Friends: Woman had intense color phobia before fatal shootings

Friends: Woman had intense color phobia before fatal shootings

Friends and family members leave gifts at a small shrine set up for the victims of the West Seattle shootings.

SEATTLE - Two days after a tragic shooting rampage, friends and family of the four victims gathered together for strength even as they opened up more about the mental illness that plagued the woman responsible for the killings.

Police say Sarouen Phan, 60, opened fire inside a West Seattle home on Thursday and fired at least 20 rounds, wounding her daughter and killing her son-in-law and two granddaughters before turning the gun on herself.

Family members earlier said Sarouen Phan had been struggling with schizophrenia and depression for several years but may not have been properly taking her medication for the past couple of months.

And on Saturday a family friend said Phan's illness took a turn about a year and a half ago, as she developed an intense phobia about colors and became more distant from her family.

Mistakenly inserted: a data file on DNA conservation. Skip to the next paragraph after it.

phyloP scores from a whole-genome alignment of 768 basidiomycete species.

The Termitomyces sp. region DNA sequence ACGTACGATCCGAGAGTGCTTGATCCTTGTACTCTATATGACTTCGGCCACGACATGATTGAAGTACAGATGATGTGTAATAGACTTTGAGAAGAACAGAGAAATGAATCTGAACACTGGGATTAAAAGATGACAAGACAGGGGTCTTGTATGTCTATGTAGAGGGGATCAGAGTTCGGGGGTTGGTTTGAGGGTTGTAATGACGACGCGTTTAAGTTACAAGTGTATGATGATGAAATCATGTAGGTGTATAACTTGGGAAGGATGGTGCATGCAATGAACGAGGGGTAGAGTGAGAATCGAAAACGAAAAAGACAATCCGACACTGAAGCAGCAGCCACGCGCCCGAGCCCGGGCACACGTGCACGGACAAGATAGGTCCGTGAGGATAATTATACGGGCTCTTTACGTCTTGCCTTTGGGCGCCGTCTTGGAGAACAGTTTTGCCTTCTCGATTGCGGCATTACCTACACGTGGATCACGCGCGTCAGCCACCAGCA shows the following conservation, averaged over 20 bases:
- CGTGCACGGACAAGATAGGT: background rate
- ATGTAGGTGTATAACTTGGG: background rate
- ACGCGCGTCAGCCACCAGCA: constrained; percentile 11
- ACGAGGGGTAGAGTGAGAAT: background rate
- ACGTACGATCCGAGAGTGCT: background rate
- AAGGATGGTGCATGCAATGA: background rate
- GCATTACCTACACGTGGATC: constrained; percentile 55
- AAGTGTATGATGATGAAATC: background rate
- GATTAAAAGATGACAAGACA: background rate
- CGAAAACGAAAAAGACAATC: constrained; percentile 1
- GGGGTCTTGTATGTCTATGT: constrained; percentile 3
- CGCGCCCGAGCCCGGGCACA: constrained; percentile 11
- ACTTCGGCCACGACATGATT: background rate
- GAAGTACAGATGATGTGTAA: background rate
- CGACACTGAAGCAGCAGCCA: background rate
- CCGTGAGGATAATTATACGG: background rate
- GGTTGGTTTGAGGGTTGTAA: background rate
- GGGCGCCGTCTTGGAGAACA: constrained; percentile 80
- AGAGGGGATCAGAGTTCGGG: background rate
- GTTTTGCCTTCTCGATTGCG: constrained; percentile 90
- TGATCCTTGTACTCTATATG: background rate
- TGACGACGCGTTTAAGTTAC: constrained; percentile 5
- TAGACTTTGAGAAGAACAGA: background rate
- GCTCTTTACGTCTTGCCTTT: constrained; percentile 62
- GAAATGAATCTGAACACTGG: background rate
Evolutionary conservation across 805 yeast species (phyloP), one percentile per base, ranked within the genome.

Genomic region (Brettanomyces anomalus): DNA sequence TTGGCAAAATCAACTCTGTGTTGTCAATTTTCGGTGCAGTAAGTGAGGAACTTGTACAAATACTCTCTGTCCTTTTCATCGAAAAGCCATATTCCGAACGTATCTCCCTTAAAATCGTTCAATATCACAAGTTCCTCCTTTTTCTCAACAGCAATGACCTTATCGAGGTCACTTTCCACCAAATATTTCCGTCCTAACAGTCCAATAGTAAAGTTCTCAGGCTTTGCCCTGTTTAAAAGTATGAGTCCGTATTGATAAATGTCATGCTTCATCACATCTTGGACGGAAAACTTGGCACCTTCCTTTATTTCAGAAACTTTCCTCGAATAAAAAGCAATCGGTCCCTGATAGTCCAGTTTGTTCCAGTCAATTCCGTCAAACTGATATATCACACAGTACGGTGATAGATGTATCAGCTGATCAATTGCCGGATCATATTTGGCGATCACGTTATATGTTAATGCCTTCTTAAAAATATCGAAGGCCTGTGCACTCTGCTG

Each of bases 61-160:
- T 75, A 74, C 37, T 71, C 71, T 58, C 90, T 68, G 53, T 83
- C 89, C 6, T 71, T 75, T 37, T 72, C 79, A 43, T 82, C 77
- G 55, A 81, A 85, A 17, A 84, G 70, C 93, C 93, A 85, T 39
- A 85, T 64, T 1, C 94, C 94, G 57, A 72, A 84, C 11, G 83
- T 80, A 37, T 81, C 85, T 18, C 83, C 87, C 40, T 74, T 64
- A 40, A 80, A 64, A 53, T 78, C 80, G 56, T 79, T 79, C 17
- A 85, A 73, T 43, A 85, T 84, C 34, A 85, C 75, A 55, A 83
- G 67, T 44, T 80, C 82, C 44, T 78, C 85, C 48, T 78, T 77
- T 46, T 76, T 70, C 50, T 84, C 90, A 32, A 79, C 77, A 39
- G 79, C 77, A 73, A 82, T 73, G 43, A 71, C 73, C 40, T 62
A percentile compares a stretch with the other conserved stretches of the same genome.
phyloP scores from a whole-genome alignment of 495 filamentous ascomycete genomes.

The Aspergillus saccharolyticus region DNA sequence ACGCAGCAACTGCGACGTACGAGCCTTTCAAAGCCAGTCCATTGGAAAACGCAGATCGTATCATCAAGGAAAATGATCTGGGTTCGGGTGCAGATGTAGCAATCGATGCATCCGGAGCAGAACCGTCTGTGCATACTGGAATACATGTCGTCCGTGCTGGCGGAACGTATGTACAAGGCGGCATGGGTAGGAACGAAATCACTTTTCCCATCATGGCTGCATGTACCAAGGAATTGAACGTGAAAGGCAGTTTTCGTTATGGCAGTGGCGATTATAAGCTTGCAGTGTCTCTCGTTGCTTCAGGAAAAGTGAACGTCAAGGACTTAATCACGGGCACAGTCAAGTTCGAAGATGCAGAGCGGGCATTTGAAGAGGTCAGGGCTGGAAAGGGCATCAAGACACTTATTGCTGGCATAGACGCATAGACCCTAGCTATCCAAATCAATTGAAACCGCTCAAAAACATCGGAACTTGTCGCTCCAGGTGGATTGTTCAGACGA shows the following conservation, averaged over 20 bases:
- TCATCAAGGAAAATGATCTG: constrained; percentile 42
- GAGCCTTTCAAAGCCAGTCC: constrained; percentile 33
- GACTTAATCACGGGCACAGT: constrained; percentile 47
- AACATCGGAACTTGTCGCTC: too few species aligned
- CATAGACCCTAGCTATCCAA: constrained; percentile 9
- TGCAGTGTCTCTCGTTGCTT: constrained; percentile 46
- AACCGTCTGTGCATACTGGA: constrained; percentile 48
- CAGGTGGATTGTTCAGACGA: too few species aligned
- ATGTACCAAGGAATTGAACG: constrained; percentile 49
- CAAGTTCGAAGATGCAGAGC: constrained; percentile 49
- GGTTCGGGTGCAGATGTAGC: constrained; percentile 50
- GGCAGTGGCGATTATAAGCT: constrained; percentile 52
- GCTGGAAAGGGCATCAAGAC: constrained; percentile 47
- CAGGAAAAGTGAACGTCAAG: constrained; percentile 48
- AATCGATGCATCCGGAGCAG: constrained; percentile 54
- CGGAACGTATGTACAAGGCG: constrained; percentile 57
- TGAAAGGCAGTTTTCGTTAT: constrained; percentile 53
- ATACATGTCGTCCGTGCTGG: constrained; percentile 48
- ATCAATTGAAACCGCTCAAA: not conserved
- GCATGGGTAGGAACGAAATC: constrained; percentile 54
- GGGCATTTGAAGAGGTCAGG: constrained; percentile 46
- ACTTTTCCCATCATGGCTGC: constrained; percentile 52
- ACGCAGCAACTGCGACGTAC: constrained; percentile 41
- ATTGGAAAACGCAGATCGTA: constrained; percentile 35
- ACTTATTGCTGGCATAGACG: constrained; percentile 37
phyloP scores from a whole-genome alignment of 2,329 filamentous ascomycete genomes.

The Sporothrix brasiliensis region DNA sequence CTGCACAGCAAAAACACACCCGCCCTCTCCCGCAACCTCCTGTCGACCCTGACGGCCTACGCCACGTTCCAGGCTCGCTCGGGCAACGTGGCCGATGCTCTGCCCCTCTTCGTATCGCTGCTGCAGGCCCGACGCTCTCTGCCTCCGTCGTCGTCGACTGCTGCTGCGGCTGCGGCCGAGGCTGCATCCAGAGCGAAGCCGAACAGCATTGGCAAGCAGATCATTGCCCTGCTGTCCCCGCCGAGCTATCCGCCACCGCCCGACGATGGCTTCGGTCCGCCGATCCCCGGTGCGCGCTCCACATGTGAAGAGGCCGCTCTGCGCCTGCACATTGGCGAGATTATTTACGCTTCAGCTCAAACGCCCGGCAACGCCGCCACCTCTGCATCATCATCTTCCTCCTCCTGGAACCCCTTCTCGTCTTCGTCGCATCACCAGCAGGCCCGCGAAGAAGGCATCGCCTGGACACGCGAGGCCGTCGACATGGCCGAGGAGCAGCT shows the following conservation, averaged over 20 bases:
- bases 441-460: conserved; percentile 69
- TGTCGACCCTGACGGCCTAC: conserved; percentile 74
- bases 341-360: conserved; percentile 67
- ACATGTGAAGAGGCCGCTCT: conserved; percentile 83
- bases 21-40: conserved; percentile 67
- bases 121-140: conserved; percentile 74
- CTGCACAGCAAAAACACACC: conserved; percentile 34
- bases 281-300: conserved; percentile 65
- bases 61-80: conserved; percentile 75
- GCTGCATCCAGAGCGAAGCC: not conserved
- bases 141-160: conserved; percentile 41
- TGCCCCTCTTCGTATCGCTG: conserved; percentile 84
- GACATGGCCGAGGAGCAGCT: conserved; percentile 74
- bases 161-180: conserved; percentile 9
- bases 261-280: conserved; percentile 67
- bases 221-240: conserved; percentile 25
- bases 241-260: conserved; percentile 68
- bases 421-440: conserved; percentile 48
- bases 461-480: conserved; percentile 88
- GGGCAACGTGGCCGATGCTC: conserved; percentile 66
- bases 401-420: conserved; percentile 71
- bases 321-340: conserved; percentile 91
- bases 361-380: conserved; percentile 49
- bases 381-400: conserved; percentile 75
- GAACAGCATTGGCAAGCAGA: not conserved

"I know this family since I was, like, 12 years old in Cambodia," says family friend Sean Phuong.

Sean Phuong was with Sarouen Phan and her family in a refugee camp, then the Philippines. They've stayed close for decades - but he too saw mental illness overtaking her.

"She don't want any color. She don't want to see any color," Sean Phuong says.

On the day she erupted, family members say she walked downstairs and began firing a gun at her family members without uttering a word.

She was dressed all in white as she calmly pulled the trigger.

Sean Phuong says in the past few months Sarouen Phan would not talk to anyone who was dressed in dark clothing.

"No blue, no black. No anything. Only white. Then you can talk to her," he says. "But a friend or granddaughter, grandson, want to talk to her - you wear black like this, she don't want to talk. She don't want to see it."

Now Sean Phuong is sheltering and comforting the family in their extreme distress.

Phan's daughter, Thyda Harm, was shot three times and lost her husband and two daughters. Now she and her surviving three children are staying with Phuong.

"This morning, we take all the bandages, clean up again - two times. Like two times a day," he says.

The ordeal is still to raw for Thyda Harm to talk about - even with the people she knows best.

"We cannot say, like, your husband or your daughter died. We don't talk to her at all," Phuong explains.

Thyda Harm and her family are looking for a new place to live - but now the children have no father. And the family has no money.


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